Start by finding new things for them to learn, not necessarily academic, that offer quick, satisfactory rewards. For example, many children like sweets- teach them how to follow a simple recipe to make a cake or cookies. They will get the satisfaction of having created something they can enjoy, something they can be proud of, while learning a new skill (and also an opportunity to practice reading and math skills). Every new hobby is an opportunity for learning, many everyday tasks can be turned into teachable moments. Children also love being included in what adults are doing, so take them shopping, let them help set a budget, include them in home repairs. Everything you do as an adult is something you once had to learn and someone once had to teach you. Teach these things to your kids and watch their confidence soar as they become more independent, more responsible, and feel valued as a member of the family. When kids realise that learning can be fun and isn’t always drudgery, their motivation to learn academic subjects will also increase. A child who once believed he couldn’t learn math will have a lot more self-confidence once he finds himself practicing basic sums and measurements while helping his father build something, for example.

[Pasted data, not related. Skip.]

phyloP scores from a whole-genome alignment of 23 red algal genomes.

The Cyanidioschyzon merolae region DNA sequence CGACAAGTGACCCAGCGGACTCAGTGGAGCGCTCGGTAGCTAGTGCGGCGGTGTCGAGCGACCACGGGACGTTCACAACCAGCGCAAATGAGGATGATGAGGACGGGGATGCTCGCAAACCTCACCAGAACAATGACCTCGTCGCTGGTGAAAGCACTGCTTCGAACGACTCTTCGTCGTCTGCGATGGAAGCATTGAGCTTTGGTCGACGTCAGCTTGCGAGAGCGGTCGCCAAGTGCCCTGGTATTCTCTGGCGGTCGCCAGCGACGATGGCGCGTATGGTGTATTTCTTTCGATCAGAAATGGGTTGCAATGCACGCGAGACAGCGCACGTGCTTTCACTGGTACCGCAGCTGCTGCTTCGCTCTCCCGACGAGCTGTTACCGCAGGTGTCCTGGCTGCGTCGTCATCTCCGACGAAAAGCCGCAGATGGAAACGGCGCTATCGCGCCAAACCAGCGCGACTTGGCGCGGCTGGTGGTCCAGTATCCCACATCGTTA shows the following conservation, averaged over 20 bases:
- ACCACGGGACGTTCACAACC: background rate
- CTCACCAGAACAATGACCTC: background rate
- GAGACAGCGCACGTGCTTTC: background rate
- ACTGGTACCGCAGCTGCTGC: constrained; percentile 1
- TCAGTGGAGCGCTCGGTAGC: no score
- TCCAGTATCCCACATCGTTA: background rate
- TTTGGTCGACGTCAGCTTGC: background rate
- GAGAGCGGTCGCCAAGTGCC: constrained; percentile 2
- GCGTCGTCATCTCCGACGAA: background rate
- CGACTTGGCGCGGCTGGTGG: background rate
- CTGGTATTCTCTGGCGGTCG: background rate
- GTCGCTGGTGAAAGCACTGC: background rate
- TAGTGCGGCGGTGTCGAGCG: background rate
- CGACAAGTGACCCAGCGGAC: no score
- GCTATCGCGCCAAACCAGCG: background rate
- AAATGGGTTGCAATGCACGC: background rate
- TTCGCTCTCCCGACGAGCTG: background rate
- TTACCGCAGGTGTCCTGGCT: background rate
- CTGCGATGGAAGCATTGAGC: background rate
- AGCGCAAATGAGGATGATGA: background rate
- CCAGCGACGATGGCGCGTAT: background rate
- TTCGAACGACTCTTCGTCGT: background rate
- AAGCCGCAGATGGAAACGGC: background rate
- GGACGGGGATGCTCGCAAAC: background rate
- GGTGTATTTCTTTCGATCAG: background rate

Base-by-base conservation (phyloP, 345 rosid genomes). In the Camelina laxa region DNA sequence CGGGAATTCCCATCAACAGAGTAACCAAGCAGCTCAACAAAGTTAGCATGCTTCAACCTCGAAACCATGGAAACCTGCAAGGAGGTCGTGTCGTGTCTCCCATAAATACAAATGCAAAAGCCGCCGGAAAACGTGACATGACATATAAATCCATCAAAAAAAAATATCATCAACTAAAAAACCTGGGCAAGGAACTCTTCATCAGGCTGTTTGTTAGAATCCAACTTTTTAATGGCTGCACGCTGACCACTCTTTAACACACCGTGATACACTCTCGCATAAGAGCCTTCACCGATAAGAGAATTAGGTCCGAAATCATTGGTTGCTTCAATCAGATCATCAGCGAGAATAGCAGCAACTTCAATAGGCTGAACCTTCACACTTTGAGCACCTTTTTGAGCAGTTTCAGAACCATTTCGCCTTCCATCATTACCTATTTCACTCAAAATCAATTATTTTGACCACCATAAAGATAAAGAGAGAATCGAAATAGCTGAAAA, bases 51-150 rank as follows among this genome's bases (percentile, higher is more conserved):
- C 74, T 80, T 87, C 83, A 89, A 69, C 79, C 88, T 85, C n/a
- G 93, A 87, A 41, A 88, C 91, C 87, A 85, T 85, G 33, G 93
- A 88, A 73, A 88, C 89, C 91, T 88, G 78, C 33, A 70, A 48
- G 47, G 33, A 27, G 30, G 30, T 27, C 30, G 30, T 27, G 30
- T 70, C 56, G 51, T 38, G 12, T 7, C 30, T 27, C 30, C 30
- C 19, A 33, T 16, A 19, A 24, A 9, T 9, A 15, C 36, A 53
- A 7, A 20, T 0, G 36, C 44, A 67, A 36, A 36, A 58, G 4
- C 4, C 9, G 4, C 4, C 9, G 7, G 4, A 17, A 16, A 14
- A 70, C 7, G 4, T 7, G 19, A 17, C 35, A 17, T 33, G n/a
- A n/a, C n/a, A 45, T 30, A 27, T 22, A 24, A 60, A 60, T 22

Now, sometimes the focus needs to be solely on academic work. Children in public schools receive homework assignments and are subjected to regular testing and grading. You may find the rare child who can motivate themselves throughout an entire school term by the promise of the end-of-term report card and the hope of seeing straight As, but most kids want more immediate rewards.